About this blogger:
Andrew Leung is a seminarian for the Roman Catholic Diocese of Steubenville, Ohio. He has served as Director of Music at St. Pius X Church (Atlanta) and taught Gregorian chant at the Cistercian Monastery of the Holy Spirit (Georgia). For two years, he will be studying in Macau, China.
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That the Mass is the central feature of the Catholic religion hardly needs to be said. During the Reformation (and always) the Mass has been the test. The word of the Reformers—“It is the Mass that matters”—was true. The long persecution of Catholics in England took the practical form of laws chiefly against saying Mass; for centuries the occupant of the English throne was obliged to manifest his Protestantism, not by a general denial of the whole system of Catholic dogma, but by a formal repudiation of the doctrine of Transubstantiation and of the Mass.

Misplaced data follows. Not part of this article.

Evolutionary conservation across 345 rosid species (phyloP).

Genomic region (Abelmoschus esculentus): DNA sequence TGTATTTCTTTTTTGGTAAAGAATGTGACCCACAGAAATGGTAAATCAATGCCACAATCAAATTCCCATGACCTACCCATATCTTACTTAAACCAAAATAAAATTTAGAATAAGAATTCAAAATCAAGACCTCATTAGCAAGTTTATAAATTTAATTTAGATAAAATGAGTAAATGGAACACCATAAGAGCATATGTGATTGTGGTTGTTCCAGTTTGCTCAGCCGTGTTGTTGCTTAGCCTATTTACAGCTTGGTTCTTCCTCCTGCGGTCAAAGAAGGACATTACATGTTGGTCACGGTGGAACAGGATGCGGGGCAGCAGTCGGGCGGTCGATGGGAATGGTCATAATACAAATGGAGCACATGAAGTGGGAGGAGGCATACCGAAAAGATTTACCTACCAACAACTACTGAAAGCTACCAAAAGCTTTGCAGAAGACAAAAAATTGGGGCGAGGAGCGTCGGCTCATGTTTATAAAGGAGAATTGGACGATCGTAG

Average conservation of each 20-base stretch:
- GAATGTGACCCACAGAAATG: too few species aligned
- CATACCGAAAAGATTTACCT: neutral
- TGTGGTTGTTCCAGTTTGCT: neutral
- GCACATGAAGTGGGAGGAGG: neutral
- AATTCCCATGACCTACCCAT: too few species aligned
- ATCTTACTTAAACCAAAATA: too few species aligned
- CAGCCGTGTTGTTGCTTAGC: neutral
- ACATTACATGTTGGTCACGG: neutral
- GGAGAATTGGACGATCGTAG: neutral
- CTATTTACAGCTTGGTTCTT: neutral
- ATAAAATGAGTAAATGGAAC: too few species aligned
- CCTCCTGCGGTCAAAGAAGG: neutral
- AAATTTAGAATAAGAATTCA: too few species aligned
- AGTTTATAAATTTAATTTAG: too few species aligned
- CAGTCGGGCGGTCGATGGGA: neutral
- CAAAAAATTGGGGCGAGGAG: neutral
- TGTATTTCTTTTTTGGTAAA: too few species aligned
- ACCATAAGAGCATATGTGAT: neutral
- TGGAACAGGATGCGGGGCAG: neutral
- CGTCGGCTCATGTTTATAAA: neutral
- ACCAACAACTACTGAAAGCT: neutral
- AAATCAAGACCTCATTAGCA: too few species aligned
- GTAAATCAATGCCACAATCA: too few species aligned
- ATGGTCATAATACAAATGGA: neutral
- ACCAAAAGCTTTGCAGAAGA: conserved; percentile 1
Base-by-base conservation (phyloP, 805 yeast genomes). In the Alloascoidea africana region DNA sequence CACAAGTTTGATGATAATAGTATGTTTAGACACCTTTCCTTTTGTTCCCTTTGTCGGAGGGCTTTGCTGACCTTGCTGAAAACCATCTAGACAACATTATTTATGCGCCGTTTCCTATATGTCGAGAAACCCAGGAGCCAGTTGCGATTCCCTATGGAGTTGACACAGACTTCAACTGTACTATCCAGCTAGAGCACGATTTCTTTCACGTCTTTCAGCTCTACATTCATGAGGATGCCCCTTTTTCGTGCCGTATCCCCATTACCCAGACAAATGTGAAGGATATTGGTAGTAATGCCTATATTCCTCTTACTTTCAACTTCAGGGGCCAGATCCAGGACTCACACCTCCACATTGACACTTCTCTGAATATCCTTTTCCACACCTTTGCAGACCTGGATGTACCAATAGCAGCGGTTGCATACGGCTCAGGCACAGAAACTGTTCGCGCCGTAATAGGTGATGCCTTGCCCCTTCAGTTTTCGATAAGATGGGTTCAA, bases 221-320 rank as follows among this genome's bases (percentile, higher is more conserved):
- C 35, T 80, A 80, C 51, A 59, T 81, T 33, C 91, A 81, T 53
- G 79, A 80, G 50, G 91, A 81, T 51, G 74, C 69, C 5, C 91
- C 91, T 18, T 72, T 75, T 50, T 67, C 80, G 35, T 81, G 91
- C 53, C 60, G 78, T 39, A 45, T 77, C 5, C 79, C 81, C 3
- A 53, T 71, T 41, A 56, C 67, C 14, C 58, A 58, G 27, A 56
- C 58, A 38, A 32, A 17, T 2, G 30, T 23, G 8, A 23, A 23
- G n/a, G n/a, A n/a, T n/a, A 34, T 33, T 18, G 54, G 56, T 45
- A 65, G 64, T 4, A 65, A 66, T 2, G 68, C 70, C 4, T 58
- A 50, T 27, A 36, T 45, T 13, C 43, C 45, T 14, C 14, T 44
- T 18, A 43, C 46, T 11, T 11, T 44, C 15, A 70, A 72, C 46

— Fr. Adrian Fortescue (d. 1923)

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Reconstructed 16th-Century Mass
published 30 March 2017 by Andrew Leung

ERE IS AN INTERESTING PROJECT that I came across on Facebook. A few historians, musicians, sound engineers and experts in medieval liturgy have reconstructed the sound of a 16th century Mass. They recorded the audio in the Vyne’s chapel, a country house where Henry XVIII attended Mass. Visitors to this Tudor mansion can now hear the ancient Mass before the reformation.



The project team has installed a surround-sound system in the chapel so that the visitors may have a more real experience.

“Visitors can sit in The Vyne’s chapel and listen to the immersive experience, with a surround-sound system meaning that the priest’s voice, the choir singing, and other noises will come from the same place in the chapel where they would actually have taken place.”

The original article about this project can be found on Catholic Herald. And here is another video where some of the project participants were interviewed: